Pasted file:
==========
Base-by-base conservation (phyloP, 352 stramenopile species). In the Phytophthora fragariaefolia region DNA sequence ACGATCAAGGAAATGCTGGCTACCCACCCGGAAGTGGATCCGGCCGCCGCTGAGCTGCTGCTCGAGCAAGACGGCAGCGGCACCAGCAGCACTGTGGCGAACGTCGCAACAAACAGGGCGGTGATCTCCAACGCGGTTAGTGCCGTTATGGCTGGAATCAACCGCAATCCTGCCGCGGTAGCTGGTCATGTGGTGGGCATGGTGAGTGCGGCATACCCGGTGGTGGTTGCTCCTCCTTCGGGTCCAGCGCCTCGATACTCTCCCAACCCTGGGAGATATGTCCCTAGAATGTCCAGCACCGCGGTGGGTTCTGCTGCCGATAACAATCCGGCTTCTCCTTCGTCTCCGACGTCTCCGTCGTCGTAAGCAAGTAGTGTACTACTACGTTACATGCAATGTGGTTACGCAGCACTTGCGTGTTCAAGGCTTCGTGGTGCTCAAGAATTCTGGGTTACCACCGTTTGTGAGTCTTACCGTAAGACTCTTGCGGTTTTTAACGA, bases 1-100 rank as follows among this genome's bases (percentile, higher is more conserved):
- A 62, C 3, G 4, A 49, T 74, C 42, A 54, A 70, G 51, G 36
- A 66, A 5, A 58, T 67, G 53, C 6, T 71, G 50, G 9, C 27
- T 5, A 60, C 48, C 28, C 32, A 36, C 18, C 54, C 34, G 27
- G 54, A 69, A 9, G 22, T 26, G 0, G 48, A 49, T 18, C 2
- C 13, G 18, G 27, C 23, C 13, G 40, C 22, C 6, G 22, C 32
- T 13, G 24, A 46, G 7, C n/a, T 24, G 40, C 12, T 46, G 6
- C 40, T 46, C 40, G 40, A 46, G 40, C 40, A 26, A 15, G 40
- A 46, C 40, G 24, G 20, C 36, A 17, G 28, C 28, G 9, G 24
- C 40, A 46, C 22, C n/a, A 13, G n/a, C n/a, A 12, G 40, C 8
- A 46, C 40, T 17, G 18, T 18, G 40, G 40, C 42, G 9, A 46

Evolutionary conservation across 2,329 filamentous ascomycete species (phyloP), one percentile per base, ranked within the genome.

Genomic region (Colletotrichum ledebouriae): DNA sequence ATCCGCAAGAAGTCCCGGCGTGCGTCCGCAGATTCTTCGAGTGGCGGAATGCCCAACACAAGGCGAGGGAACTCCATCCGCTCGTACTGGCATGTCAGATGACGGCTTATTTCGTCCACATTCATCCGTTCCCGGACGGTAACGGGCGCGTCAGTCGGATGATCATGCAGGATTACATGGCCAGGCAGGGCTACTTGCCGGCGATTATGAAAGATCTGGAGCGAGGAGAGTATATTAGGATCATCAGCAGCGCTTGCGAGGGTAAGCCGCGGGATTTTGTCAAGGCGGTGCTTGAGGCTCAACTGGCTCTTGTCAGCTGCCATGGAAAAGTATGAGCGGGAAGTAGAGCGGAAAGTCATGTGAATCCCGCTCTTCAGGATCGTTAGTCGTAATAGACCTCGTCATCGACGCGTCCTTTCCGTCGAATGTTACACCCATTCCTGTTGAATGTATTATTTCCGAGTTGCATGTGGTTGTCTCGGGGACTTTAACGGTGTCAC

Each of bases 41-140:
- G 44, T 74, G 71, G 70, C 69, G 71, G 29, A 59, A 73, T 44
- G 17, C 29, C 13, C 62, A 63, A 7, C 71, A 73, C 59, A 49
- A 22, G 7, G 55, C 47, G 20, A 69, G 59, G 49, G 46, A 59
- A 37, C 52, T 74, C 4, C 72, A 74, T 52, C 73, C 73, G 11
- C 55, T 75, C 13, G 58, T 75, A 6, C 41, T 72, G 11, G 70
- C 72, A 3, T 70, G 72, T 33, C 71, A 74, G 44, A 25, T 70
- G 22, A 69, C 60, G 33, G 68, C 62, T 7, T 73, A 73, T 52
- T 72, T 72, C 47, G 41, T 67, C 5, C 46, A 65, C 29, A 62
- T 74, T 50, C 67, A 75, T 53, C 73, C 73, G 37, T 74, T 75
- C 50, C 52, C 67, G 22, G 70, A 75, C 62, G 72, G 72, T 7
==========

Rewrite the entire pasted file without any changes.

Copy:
Base-by-base conservation (phyloP, 352 stramenopile species). In the Phytophthora fragariaefolia region DNA sequence ACGATCAAGGAAATGCTGGCTACCCACCCGGAAGTGGATCCGGCCGCCGCTGAGCTGCTGCTCGAGCAAGACGGCAGCGGCACCAGCAGCACTGTGGCGAACGTCGCAACAAACAGGGCGGTGATCTCCAACGCGGTTAGTGCCGTTATGGCTGGAATCAACCGCAATCCTGCCGCGGTAGCTGGTCATGTGGTGGGCATGGTGAGTGCGGCATACCCGGTGGTGGTTGCTCCTCCTTCGGGTCCAGCGCCTCGATACTCTCCCAACCCTGGGAGATATGTCCCTAGAATGTCCAGCACCGCGGTGGGTTCTGCTGCCGATAACAATCCGGCTTCTCCTTCGTCTCCGACGTCTCCGTCGTCGTAAGCAAGTAGTGTACTACTACGTTACATGCAATGTGGTTACGCAGCACTTGCGTGTTCAAGGCTTCGTGGTGCTCAAGAATTCTGGGTTACCACCGTTTGTGAGTCTTACCGTAAGACTCTTGCGGTTTTTAACGA, bases 1-100 rank as follows among this genome's bases (percentile, higher is more conserved):
- A 62, C 3, G 4, A 49, T 74, C 42, A 54, A 70, G 51, G 36
- A 66, A 5, A 58, T 67, G 53, C 6, T 71, G 50, G 9, C 27
- T 5, A 60, C 48, C 28, C 32, A 36, C 18, C 54, C 34, G 27
- G 54, A 69, A 9, G 22, T 26, G 0, G 48, A 49, T 18, C 2
- C 13, G 18, G 27, C 23, C 13, G 40, C 22, C 6, G 22, C 32
- T 13, G 24, A 46, G 7, C n/a, T 24, G 40, C 12, T 46, G 6
- C 40, T 46, C 40, G 40, A 46, G 40, C 40, A 26, A 15, G 40
- A 46, C 40, G 24, G 20, C 36, A 17, G 28, C 28, G 9, G 24
- C 40, A 46, C 22, C n/a, A 13, G n/a, C n/a, A 12, G 40, C 8
- A 46, C 40, T 17, G 18, T 18, G 40, G 40, C 42, G 9, A 46

Evolutionary conservation across 2,329 filamentous ascomycete species (phyloP), one percentile per base, ranked within the genome.

Genomic region (Colletotrichum ledebouriae): DNA sequence ATCCGCAAGAAGTCCCGGCGTGCGTCCGCAGATTCTTCGAGTGGCGGAATGCCCAACACAAGGCGAGGGAACTCCATCCGCTCGTACTGGCATGTCAGATGACGGCTTATTTCGTCCACATTCATCCGTTCCCGGACGGTAACGGGCGCGTCAGTCGGATGATCATGCAGGATTACATGGCCAGGCAGGGCTACTTGCCGGCGATTATGAAAGATCTGGAGCGAGGAGAGTATATTAGGATCATCAGCAGCGCTTGCGAGGGTAAGCCGCGGGATTTTGTCAAGGCGGTGCTTGAGGCTCAACTGGCTCTTGTCAGCTGCCATGGAAAAGTATGAGCGGGAAGTAGAGCGGAAAGTCATGTGAATCCCGCTCTTCAGGATCGTTAGTCGTAATAGACCTCGTCATCGACGCGTCCTTTCCGTCGAATGTTACACCCATTCCTGTTGAATGTATTATTTCCGAGTTGCATGTGGTTGTCTCGGGGACTTTAACGGTGTCAC

Each of bases 41-140:
- G 44, T 74, G 71, G 70, C 69, G 71, G 29, A 59, A 73, T 44
- G 17, C 29, C 13, C 62, A 63, A 7, C 71, A 73, C 59, A 49
- A 22, G 7, G 55, C 47, G 20, A 69, G 59, G 49, G 46, A 59
- A 37, C 52, T 74, C 4, C 72, A 74, T 52, C 73, C 73, G 11
- C 55, T 75, C 13, G 58, T 75, A 6, C 41, T 72, G 11, G 70
- C 72, A 3, T 70, G 72, T 33, C 71, A 74, G 44, A 25, T 70
- G 22, A 69, C 60, G 33, G 68, C 62, T 7, T 73, A 73, T 52
- T 72, T 72, C 47, G 41, T 67, C 5, C 46, A 65, C 29, A 62
- T 74, T 50, C 67, A 75, T 53, C 73, C 73, G 37, T 74, T 75
- C 50, C 52, C 67, G 22, G 70, A 75, C 62, G 72, G 72, T 7